Volume III (Aug-Nov 1998)

Be careful with listing values for listfind

Posted: 11/15/98

We discovered a somewhat surprising behavior regarding the specification of list values in a LISTFIND (or LISTFINDNOCASE) function. In this function, one specifies a list of values in the first parameter, and the function returns a value representing the location in the list of the value in the second parameter. The surprise was that if that list of values contains any spaces between the delimiter (comma) and another value in the list, it would not match the given 2nd parameter if it did not also have spaces.

This may surprise the unaware, intending to match a single word against a list of words. You must be careful not to casually enter a space within the list of values being matched.

For instance, the following two statements are not the same:

<cfset test = listfindnocase("update,insert", url.type)>
<cfset test = listfindnocase("update, insert", url.type)>
The difference is the space before "insert" in the second example. In that assignment statement, even if the value of "url.type" was "insert", the value of test would be 0, indicating that the string was not found in the list. Again, this is because the space before "insert" means that only " insert" would match, not simply "insert".

The lesson learned is to be careful about specifying the values in the list parameter of LISTFIND.


Another approach to protect against the mistake might seem to specify both commas and spaces as value delimiters for the list. To do this, you would add a third parameter:
<cfset test = listfindnocase("update, insert", url.type, ", ")>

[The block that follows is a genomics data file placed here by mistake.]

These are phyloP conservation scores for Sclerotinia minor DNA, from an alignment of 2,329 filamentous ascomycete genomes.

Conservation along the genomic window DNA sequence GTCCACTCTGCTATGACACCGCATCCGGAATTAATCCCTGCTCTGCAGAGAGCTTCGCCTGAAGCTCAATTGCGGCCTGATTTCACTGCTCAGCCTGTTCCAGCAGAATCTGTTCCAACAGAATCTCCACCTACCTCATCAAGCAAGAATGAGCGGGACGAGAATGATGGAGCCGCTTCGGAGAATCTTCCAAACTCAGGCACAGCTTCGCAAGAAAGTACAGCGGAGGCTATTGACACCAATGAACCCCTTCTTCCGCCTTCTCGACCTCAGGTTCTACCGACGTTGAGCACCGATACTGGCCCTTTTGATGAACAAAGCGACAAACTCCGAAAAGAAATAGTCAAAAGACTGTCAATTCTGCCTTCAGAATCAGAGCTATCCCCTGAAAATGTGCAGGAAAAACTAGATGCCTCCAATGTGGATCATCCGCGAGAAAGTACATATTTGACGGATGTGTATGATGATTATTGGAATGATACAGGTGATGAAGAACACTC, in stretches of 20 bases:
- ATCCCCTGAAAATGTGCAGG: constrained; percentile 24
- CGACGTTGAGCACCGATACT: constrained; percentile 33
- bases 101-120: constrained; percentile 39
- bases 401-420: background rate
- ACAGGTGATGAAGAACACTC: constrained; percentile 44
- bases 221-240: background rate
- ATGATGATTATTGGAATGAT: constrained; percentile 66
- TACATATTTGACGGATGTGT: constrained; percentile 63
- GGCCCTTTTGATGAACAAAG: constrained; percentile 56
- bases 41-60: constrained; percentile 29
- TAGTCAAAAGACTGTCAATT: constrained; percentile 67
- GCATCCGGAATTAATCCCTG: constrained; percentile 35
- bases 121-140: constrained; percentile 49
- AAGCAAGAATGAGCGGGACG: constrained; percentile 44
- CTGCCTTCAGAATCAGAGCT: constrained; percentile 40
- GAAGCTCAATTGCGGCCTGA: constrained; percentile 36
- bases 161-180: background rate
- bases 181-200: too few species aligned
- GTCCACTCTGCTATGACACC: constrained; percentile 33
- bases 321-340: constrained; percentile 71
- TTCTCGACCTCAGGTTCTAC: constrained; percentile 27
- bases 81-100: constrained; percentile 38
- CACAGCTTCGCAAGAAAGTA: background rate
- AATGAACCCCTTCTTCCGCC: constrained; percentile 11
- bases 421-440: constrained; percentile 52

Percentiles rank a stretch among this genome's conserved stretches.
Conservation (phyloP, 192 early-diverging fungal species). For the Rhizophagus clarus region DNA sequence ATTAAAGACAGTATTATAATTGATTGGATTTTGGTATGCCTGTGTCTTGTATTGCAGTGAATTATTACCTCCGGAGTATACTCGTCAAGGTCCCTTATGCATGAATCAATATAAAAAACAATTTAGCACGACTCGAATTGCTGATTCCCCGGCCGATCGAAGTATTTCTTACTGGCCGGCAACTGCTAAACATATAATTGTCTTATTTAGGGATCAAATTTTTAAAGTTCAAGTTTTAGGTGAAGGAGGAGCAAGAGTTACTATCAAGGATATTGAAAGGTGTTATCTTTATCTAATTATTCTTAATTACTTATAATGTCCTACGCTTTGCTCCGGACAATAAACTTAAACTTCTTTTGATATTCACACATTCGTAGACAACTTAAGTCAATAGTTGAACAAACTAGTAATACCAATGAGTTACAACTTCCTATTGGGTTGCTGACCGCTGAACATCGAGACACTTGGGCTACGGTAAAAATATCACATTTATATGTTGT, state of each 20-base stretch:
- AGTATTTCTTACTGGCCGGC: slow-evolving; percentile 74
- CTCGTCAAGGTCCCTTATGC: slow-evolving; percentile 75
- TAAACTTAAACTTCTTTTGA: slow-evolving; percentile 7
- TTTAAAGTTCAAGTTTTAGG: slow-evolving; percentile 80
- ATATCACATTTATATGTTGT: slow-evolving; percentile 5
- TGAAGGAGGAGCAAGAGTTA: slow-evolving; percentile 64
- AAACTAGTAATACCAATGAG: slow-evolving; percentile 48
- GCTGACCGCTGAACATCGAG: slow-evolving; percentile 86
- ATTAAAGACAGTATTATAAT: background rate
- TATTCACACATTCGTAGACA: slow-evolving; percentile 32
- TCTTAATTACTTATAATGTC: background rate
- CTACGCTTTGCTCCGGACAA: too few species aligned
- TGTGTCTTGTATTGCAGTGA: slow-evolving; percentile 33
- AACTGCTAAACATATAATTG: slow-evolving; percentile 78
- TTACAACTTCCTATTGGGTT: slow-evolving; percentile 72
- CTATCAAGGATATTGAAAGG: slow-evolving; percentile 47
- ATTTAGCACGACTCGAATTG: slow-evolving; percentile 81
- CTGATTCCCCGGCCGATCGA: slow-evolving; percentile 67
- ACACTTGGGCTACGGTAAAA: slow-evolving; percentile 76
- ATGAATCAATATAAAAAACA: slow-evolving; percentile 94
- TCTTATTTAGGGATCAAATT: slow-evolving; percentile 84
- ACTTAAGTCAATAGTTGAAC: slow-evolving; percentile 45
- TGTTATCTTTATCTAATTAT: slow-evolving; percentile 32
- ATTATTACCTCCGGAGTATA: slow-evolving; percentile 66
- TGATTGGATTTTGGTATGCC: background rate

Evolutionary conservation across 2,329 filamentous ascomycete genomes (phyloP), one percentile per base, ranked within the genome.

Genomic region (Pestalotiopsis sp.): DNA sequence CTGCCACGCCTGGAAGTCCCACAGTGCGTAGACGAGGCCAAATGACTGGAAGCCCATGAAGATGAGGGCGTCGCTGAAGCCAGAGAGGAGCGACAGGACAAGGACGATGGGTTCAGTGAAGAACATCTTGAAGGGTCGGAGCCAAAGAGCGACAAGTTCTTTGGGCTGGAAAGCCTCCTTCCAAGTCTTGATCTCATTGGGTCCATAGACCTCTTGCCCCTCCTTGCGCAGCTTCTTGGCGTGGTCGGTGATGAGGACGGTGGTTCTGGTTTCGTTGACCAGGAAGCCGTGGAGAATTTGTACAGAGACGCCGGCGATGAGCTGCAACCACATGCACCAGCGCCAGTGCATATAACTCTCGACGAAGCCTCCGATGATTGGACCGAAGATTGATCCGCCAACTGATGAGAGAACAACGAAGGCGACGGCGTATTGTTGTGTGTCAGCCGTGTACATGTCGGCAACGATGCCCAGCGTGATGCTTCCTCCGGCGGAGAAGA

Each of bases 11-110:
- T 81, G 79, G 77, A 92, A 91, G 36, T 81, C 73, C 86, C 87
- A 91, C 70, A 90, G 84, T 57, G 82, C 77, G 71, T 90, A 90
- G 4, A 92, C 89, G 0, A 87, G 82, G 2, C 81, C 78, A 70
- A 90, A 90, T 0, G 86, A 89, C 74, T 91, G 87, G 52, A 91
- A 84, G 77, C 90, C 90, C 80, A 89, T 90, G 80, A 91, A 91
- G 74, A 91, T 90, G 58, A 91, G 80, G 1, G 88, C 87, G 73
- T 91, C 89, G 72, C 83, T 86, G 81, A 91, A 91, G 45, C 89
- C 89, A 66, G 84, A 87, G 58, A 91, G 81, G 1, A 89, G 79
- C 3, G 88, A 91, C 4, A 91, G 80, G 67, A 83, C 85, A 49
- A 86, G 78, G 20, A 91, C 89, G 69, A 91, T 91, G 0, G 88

The problem with this approach is that it will cause unexpected results if the values in the list are two-word values. Then, the space between the two words would be mistakenly interpreted as a delimiter, thus causing each word to be considered a value for matching.

The best solution to the original problem is to simply ensure that there are no spaces between values in a LISTFIND function.

Beware providing "name" attribute on FORM tag (in PWS)

Posted: 10/24/98

If you're using Microsoft Personal Web Server, beware this problem we encountered with a form that mistakenly had a "NAME" attribute on a FORM tag. It caused the form to process incorrectly. This is probably more a PWS problem than a CF problem, but beware nonetheless.

We were given an HTML form to convert to CF processing. And we were surprised to find that when the form was passed to a CF template for processing, it would not pass the form field names in the "form.fieldnames" parameter (this is a great way to get a list of the field names on a form). Instead, it was passing the form field VALUES. That was unexpected!

In other words, when in the template we asked for the following output:


instead of getting the values (for example):


we got:

    charlie arehart, ellicott city, md

This is incorrect. Even viewing the value of the form fields in the debugging output of the page showed this problem.

On testing, we found that the form had had a "NAME=" attribute defined, as in:

    <FORM ACTION="foo.cfm" METHOD="POST" NAME="_MainTopic">

We removed the "NAME" attribute and the problem went away.

This did not happen when the form was moved to an IIS server. It occurred only on Microsoft Personal Web Server.

Joining Multiple Tables, the correct syntax

Posted: 9/27/98

If you've tried to join more than one table in SQL, you may have encountered a challenge in using (or finding) the correct syntax. Here is a 3 table join in the two different forms of join syntax.

   (tablea INNER JOIN tableb ON tablea.columna = tableb.columna)
    INNER JOIN tablec ON tablea.columnb = tablec.columnb

Note that the first join is enclosed in parens and also that it lists the first table name before the INNER JOIN clause, whereas the second has no parens and DOES NOT list a table before the INNER JOIN. In fact, the first join can be thought of as the "table" on which the second join is made.

Using the simpler syntax, the join would be:

  SELECT * FROM tablea, tableb, tablec
    WHERE tablea.columna = tableb.columna
    AND tablea.columnb = tablec.columnb
You could join more tables, but the performance impact should be seriously considered.

Beware incorrect use of "List" functions

Posted: 9/23/98